Do people who have lived through an experience have an insight into that experience that those who do not lack? Of course. That’s part of the human condition. If this were “Talking Office” and none of the hosts had ever worked in an office before I had suggested that it would be useful to have a host who had, would that be unreasonable?
        Also, US schools are funded more than any other country in the world, -“The United States spent more than $11,000 per elementary student in 2010 and more than $12,000 per high school student. When researchers factored in the cost for programs after high school education such as college or vocational training, the United States spent $15,171 on each young person in the system — more than any other nation covered in the report.

        That sum inched past some developed countries and far surpassed others. Switzerland’s total spending per student was $14,922 while Mexico averaged $2,993 in 2010. The average OECD nation spent $9,313 per young person.

        As a share of its economy, the United States spent more than the average country in the survey. In 2010, the United States spent 7.3 percent of its gross domestic product on education, compared with the 6.3 percent average of other OECD countries. Denmark topped the list on that measure with 8 percent of its gross domestic product going toward education.

        Spending, of course, only tells part of the story and does not guarantee students’ success. The United States routinely trails its rival countries in performances on international exams despite being among the heaviest spenders on education.”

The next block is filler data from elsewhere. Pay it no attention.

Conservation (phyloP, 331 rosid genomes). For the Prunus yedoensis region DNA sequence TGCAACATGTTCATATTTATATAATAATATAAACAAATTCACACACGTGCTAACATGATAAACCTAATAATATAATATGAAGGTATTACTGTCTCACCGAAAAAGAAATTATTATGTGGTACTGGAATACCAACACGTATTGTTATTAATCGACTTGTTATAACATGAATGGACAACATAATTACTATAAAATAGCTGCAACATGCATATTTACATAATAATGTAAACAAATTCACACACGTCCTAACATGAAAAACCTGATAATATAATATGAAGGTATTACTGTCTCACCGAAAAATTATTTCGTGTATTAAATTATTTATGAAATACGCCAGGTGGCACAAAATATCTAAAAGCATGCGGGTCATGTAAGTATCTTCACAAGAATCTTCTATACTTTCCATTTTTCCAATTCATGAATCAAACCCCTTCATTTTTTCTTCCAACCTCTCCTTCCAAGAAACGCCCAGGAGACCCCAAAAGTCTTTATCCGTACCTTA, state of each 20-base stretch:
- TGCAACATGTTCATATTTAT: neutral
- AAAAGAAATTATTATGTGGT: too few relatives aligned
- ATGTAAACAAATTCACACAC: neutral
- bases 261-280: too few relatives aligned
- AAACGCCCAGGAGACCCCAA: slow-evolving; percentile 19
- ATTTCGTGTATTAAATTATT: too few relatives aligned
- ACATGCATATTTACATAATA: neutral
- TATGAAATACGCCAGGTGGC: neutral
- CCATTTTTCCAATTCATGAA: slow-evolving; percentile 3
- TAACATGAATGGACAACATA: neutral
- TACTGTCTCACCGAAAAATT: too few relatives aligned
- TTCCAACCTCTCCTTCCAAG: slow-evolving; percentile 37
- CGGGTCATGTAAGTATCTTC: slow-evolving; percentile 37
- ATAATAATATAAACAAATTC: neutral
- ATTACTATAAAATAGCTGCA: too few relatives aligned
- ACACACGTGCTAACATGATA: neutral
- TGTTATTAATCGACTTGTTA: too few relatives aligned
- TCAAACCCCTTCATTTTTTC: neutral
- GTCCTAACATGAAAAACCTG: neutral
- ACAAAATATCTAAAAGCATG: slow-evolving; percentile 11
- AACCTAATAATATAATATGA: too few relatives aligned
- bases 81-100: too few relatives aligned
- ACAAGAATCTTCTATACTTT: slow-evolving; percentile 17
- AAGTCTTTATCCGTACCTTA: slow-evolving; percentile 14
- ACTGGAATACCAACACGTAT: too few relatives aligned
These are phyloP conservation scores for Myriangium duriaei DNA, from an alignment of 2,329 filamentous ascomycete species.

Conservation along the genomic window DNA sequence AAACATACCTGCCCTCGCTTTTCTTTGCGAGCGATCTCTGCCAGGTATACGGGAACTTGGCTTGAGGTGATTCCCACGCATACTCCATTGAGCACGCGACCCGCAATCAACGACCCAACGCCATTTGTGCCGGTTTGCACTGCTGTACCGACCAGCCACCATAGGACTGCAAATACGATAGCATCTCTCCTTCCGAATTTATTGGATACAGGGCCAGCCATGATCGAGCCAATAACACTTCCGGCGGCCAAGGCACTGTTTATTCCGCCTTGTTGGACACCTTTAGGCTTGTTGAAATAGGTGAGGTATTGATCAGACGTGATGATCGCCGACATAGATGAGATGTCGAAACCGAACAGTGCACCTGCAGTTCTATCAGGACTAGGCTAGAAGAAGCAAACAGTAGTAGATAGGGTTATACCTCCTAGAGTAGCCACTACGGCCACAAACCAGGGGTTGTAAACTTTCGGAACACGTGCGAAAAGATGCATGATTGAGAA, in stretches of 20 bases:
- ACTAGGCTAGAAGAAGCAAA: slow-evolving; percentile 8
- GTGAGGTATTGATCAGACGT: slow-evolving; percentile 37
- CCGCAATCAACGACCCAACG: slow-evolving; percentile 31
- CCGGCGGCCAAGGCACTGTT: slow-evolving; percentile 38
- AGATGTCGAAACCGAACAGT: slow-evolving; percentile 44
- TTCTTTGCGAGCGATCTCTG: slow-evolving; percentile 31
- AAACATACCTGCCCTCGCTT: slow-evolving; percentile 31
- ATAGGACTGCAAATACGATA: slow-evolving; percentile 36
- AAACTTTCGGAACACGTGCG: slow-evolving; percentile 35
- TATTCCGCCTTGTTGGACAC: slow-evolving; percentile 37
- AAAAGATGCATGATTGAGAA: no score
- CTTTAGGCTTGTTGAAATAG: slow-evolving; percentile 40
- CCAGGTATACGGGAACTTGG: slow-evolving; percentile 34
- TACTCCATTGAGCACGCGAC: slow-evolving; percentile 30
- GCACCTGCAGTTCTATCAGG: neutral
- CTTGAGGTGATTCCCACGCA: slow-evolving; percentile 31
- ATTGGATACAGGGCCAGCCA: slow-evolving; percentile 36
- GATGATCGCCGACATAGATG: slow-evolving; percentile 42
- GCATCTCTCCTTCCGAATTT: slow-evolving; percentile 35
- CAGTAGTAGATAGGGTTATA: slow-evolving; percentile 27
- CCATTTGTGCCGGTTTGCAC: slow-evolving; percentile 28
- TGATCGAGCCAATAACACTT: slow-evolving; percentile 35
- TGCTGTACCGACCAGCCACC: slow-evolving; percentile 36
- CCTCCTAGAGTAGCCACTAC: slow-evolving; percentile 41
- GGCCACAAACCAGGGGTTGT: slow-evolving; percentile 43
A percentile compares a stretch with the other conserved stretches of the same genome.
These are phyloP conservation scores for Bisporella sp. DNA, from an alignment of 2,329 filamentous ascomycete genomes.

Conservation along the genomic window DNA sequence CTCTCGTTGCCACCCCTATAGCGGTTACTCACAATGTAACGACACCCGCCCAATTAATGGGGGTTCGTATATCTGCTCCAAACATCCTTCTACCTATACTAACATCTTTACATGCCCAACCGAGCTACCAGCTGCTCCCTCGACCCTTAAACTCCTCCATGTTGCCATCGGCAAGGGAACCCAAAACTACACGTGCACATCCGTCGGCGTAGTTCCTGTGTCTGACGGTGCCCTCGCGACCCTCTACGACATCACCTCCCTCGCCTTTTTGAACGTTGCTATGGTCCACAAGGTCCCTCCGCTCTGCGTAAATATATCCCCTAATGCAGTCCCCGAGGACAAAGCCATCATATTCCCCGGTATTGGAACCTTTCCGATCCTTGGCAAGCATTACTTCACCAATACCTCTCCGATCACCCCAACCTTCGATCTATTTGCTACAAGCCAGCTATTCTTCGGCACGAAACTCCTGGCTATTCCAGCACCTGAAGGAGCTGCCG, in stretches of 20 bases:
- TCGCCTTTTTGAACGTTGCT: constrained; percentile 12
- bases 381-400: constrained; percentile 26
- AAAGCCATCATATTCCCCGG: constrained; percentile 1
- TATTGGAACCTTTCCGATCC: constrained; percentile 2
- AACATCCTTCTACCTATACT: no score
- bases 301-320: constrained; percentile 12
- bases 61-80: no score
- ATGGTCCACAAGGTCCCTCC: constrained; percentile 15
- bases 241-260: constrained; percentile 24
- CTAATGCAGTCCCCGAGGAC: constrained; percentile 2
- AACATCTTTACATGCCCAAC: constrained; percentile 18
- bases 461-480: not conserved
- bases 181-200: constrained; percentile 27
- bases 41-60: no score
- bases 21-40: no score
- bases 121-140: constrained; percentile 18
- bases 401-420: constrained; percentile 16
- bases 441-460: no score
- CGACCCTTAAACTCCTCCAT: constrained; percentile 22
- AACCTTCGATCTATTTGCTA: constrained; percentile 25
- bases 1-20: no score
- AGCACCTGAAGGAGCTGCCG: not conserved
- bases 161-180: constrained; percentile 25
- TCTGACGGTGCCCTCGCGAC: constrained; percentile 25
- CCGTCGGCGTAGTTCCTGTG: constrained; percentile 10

2. Yeah, and even worse are the actual Simpsons writers who’re putting out this ‘anti-school’ agenda in the first place! They’re probably single and childless as well!!

      1. That’s just silly. Matt Groening, for instance, was a married father of two when the show premiered and while I don’t have a biography of every writer who worked on the Simpson’s it’s a virtual certainly that there were parents in the writer’s room; the show “gets” parenthood too much for parents to have not been part of the process. The Simpsons is a show about a family and as such it covers both parenthood AND childhood. The hosts of Talking Simpsons can recall what it was like to be a child when they are reviewing the show but when it comes to the parenthood aspects it’s a 404 error-information-not-found type situation and my point was that the podcast could use that perspective as well.

    3. As much as I enjoy these guys, this is a good point. I’d love to hear someone who is a parent discuss watching classic Simpsons episodes and how their reaction has changed to heartwarming moments. Maybe listener letters could fill in the gap?